About two hours into our drive around Utrecht, a city of 358,000 near the center of the Netherlands, the display providing a real-time readout of ambient methane levels begins to freak out. The Samsung tablet was consistently showing concentrations close to the atmosphere’s background level of around 2 parts per million. But suddenly, the chart’s scale expands in order to follow a sudden spike to 300 ppm. Behind the wheel, Hossein Maazallahi, a PhD candidate at Utrecht University, says the reason is clear: A natural gas pipeline has sprung a leak.
Maazallahi, 30, is part of MEMO2, a seven-country, public-private research project that’s training scientists to find methane leaks in fossil fuel production and municipal infrastructure across Europe. Methane is the primary component of natural gas, which is supplanting its dirtier cousins as a source of electricity.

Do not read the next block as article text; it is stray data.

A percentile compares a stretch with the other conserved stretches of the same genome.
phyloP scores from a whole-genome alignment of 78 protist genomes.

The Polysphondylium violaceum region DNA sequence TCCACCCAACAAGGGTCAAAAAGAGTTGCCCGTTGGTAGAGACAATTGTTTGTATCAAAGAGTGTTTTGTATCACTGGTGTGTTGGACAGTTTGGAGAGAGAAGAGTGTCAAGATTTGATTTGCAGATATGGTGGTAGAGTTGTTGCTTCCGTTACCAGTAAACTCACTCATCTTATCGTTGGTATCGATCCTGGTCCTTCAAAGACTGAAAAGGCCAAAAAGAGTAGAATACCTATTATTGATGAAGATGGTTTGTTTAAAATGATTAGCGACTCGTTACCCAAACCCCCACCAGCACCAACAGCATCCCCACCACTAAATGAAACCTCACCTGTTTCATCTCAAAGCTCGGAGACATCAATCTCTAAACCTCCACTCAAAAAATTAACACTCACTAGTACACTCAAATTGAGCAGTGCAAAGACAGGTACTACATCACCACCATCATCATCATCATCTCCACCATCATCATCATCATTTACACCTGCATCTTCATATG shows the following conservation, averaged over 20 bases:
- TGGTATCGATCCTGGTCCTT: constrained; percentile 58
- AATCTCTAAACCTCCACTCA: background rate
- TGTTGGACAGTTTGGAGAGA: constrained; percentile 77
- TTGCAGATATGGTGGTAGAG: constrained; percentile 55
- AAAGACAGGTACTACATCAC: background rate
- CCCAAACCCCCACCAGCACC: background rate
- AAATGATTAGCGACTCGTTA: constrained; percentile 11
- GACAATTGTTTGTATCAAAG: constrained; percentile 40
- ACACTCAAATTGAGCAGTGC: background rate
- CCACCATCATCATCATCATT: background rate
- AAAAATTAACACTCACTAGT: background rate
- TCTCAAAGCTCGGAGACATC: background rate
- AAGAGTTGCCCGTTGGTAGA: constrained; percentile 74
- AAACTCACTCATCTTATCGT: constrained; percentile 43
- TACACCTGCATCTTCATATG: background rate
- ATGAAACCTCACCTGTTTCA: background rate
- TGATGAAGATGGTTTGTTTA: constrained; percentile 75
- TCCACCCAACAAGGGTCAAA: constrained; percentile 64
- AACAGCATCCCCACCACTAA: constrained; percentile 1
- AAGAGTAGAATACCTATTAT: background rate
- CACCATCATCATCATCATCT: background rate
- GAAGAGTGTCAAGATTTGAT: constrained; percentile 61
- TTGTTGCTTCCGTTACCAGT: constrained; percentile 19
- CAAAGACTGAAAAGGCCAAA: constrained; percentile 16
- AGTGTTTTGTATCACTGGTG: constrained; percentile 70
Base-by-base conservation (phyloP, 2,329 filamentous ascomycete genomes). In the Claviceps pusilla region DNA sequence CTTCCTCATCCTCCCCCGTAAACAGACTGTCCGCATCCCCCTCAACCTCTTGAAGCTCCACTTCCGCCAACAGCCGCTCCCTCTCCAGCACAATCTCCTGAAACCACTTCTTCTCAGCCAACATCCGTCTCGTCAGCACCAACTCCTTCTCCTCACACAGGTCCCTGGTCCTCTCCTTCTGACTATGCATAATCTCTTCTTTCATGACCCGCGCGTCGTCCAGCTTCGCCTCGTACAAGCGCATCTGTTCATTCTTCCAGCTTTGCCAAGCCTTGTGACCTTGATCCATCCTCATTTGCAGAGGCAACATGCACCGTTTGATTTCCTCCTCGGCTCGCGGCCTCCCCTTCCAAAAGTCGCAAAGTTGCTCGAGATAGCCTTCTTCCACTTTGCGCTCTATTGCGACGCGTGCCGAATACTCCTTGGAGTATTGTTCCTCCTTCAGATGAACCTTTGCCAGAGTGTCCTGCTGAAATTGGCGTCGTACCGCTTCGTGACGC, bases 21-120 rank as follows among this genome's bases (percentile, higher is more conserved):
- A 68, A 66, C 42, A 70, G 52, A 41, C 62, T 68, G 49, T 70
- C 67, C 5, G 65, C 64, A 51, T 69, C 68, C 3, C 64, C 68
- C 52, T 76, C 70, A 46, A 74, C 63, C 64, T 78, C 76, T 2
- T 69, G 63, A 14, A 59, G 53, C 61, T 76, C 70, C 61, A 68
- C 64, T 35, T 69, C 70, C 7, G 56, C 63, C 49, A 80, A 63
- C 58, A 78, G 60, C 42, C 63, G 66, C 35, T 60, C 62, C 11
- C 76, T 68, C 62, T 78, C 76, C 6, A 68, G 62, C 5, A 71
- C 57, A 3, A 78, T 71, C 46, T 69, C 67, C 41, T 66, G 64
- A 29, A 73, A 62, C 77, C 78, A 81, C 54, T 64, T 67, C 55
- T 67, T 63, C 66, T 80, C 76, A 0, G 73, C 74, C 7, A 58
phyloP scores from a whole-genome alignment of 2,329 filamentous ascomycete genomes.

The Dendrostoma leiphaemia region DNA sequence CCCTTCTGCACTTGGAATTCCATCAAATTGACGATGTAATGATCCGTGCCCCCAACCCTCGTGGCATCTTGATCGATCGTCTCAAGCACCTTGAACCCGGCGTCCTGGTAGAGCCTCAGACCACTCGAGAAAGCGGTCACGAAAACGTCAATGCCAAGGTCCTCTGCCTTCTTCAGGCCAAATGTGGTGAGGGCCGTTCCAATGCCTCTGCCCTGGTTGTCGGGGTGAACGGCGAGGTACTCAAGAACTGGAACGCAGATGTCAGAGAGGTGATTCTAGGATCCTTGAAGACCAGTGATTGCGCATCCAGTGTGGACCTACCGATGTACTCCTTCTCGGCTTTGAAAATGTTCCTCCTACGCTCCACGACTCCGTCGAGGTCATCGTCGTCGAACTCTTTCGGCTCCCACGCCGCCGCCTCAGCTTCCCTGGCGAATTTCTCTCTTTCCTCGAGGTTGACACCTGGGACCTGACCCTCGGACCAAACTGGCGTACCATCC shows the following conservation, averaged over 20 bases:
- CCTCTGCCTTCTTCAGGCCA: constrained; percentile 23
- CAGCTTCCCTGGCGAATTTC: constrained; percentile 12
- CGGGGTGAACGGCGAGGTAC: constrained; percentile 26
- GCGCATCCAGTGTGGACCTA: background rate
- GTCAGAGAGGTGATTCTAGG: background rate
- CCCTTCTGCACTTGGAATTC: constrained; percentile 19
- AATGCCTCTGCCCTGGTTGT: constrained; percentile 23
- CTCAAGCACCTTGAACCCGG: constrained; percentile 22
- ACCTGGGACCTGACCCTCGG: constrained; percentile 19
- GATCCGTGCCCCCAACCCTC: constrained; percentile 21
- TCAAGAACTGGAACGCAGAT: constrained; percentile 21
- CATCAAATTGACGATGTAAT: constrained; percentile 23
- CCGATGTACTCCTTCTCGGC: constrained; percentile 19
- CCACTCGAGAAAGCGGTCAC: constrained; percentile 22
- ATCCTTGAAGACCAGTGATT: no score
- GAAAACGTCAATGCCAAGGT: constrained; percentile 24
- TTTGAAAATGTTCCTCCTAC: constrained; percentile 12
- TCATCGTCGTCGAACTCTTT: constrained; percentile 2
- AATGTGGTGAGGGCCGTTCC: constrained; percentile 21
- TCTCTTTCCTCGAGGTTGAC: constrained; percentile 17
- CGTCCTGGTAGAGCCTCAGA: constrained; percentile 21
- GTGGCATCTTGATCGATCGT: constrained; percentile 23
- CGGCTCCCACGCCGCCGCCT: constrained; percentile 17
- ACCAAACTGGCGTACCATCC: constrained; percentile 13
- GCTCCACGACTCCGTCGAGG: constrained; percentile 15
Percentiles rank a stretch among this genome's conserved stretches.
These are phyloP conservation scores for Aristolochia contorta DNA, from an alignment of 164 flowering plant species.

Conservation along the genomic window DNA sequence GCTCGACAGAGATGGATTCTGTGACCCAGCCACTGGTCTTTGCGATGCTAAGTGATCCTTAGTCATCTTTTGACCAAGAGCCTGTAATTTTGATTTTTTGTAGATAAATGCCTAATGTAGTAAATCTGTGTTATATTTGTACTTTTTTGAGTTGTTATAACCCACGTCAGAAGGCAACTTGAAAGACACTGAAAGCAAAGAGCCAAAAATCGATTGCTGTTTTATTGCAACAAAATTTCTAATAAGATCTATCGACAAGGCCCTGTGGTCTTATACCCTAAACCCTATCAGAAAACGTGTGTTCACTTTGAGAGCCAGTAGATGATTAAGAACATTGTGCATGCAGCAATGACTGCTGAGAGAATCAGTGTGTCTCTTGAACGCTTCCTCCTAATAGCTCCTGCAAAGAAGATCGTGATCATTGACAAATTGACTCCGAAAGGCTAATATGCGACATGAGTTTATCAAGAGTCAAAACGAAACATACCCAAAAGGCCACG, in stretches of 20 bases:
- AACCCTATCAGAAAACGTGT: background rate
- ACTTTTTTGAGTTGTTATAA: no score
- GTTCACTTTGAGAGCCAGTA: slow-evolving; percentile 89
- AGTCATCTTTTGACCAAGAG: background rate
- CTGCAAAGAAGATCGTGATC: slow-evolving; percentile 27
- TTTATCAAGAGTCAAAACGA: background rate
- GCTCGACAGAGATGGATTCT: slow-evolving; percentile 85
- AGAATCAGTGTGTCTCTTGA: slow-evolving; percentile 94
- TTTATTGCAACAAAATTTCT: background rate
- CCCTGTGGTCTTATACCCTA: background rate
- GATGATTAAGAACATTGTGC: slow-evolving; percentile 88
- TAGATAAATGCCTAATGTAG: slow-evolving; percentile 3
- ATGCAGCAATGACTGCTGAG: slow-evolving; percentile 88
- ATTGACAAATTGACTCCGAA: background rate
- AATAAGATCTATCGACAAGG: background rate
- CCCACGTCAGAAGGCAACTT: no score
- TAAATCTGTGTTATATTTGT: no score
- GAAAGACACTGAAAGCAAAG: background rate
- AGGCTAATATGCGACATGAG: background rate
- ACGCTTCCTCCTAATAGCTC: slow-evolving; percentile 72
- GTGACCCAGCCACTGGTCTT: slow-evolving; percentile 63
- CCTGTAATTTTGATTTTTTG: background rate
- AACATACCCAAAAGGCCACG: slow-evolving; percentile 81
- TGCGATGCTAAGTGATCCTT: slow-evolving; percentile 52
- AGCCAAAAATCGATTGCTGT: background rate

But beyond more localized safety issues, the problem has a planetary component: it’s playing a significant role in global warming. Now, as the U.S. rejoins the climate fight being waged in Europe and elsewhere, with President Joe Biden’s plan to “supercharge” his nation’s efforts, finding new ways to rein in greenhouse gases will be even more of a priority. Tackling decrepit natural gas networks is likely to be high on the list.
Methane, also known as CH4, is the second-most abundant anthropogenic greenhouse gas after carbon dioxide. But it’s 25 times more effective at trapping heat. The higher potency combined with a shorter lifespan—maybe a dozen years rather than a century or more for CO2—has brought it to the forefront of climate mitigation strategies.
In the long run, say by 2100, we’ll need to significantly reduce CO2 emissions if we want to avoid agricultural catastrophe. But to hit goals set for 2030 by the Paris Agreement—namely emissions levels that keep warming below 2ºC—focusing on methane reduction makes better sense.
“Anything we can do to reduce methane emissions now helps buy us more time to address CO2 emissions in the future,” said Robert Jackson, professor of earth system science at Stanford University and director of the Global Carbon Project, a collaboration of hundreds of scientists worldwide seeking to make greenhouse gas data available to the public.